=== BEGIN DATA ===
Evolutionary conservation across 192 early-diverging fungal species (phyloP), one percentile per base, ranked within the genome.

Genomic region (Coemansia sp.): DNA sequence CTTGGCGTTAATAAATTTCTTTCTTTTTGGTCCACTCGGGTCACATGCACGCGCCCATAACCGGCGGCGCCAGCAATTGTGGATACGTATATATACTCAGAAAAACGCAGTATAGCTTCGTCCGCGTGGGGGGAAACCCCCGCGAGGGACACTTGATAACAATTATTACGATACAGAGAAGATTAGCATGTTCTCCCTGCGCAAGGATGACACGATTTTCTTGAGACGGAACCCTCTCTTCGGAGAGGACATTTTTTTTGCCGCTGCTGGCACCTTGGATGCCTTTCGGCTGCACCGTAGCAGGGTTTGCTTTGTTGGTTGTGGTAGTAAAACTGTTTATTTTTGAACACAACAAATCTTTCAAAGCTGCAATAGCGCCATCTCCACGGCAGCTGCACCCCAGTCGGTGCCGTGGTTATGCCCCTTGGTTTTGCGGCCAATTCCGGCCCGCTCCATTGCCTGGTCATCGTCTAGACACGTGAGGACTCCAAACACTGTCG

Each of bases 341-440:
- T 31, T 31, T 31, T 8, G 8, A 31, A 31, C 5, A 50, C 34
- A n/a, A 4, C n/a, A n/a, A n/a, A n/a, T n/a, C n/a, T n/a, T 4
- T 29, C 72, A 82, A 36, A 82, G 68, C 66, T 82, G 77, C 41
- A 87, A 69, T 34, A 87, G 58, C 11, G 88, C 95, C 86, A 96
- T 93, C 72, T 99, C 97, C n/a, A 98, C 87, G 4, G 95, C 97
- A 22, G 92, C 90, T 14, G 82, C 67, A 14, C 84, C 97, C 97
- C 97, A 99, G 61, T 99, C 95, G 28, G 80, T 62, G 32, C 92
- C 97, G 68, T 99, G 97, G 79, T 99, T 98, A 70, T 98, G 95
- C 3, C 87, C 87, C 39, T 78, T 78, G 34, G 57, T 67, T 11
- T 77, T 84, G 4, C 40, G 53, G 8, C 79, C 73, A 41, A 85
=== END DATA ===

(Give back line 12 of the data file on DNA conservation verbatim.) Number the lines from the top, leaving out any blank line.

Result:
- C 3, C 87, C 87, C 39, T 78, T 78, G 34, G 57, T 67, T 11